By Alan Murray and Tom Huddleston Jr.
June 8, 2017

Good morning.

What’s the biggest challenge facing Fortune 500 companies?

That’s the question we put to CEOs of all 500, and gave them a list to choose from: skilled labor shortages, competition from China, competition from start-ups, cyber security, shareholder activism, management diversity, employee diversity, geopolitical risk, and increased regulation.

Last year, in the final year of President Obama’s eight-year term, it was increased regulation that had them most concerned, with 69% of those responding saying it was either their single biggest challenge or one of their top three or four challenges. But this year, with a new man in Washington, that concern has subsided, with only 40% ranking it so high.

The bigger concerns this year: The rapid pace of technological change (73%, up from 64% last year) and cyber security (61%, up from 59% last year.)

Technology is very much top of mind for today’s CEOs, with 71% agreeing with the statement, “These days, I consider my company to be a technology company” (up from 67% last year). Asked which technologies are most important to their futures, they give cloud computing, mobile computing, and the Internet of things high marks. But the big change from last year is that 81% cited “artificial intelligence and machine learning” as either “very important” or “extremely important” to their company’s future, up from just 54% in 2016.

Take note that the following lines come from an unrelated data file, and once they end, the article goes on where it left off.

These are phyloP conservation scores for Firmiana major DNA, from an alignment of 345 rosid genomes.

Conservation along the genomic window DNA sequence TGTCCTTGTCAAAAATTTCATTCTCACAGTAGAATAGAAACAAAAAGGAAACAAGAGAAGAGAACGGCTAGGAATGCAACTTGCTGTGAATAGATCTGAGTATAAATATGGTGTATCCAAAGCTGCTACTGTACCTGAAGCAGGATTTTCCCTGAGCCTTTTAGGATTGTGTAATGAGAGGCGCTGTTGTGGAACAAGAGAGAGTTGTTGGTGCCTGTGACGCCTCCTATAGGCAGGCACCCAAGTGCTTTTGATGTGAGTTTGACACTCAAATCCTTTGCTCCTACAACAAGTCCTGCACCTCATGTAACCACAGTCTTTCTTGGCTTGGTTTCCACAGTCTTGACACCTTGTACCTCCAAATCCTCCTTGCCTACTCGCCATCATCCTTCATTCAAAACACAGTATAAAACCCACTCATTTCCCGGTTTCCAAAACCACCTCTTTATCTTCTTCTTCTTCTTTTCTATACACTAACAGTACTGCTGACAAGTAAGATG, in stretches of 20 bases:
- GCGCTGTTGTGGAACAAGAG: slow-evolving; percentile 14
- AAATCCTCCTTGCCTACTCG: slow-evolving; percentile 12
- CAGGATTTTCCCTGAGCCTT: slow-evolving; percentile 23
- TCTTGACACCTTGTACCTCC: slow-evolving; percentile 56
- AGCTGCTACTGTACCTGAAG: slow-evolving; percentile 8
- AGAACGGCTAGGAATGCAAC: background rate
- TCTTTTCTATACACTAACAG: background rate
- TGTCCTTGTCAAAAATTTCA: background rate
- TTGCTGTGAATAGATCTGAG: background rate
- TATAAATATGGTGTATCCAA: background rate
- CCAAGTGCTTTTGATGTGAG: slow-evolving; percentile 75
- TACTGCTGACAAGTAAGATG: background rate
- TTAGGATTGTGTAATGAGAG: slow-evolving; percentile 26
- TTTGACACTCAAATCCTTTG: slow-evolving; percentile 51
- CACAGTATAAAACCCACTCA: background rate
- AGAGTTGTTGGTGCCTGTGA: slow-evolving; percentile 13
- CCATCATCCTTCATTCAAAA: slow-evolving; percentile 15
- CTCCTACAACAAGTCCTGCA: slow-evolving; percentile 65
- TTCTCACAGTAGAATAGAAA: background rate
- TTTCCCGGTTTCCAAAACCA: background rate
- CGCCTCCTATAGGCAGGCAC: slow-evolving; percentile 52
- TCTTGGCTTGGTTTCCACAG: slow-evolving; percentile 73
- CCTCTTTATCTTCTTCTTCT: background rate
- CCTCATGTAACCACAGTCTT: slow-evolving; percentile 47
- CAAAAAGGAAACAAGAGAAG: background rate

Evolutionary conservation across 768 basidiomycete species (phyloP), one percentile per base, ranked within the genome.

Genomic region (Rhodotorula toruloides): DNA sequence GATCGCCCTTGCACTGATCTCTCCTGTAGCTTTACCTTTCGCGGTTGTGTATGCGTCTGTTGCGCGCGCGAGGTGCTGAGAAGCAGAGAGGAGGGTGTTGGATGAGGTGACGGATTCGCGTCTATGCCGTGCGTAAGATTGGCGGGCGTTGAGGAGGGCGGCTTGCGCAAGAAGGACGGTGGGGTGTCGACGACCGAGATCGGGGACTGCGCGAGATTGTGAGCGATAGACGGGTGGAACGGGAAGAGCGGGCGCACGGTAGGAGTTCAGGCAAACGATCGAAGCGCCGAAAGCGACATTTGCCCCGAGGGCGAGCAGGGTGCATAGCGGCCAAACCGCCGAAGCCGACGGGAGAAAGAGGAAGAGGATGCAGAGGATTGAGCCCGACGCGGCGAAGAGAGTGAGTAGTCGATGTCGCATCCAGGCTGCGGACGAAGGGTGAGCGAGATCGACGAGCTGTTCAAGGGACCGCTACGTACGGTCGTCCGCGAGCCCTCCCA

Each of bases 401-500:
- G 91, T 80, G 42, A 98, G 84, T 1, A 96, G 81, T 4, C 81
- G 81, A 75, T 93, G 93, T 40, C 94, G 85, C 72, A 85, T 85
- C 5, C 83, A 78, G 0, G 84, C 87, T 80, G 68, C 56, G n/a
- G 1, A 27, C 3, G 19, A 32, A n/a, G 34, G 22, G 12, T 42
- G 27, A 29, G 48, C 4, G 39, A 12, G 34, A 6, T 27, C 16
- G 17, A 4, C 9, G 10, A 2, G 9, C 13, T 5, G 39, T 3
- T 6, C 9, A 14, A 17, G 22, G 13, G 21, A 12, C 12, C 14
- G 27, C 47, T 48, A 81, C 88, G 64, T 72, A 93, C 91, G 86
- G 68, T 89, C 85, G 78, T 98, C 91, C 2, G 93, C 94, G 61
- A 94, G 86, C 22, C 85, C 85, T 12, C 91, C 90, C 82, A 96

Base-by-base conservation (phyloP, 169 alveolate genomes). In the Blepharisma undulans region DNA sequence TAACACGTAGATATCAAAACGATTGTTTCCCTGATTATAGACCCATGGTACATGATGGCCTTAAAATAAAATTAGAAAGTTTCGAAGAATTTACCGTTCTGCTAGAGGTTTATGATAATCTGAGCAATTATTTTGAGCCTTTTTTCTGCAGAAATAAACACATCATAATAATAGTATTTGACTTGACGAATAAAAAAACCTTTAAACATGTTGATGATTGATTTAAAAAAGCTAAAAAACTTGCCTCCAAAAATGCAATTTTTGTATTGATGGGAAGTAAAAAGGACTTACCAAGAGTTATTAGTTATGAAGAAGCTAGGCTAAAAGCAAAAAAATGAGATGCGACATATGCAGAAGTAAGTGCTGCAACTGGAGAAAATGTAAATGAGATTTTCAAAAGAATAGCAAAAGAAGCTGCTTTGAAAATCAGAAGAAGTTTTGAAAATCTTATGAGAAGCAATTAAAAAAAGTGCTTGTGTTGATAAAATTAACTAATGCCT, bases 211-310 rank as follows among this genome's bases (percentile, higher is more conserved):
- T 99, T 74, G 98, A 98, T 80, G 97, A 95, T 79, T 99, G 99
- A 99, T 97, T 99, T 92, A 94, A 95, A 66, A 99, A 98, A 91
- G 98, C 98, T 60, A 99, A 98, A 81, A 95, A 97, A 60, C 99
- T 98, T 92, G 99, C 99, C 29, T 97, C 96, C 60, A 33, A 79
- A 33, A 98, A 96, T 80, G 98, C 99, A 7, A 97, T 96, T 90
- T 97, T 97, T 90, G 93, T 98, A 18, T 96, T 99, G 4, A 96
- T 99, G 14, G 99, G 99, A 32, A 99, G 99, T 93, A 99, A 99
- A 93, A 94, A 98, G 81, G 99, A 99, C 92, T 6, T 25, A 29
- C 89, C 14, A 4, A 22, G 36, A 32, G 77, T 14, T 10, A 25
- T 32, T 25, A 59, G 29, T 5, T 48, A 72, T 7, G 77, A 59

You can see more of the survey results here. A word on methodology, since my former colleagues at the Pew Research Center will ask. We sent an email survey directly to each of the 500 CEOs, and asked that they personally answer the questions. Seventy-two of them responded—a response rate of 14%. Given the busy lives these folks lead, that’s not too shabby. If you would like to try the survey yourself, you may do so here.

Take some time this morning to play around with the new, digital Fortune 500 list, which has a wealth of interesting information, data and video about the companies listed. And be sure to read Beth Kowitt’s story about Howard Schultz’ tenuous “retirement” from the CEO spot at Starbucks.

By the way, Schultz told Kowitt that he “doesn’t have any plans” to run for President—a less than Shermanesque statement.

More news below.

Alan Murray


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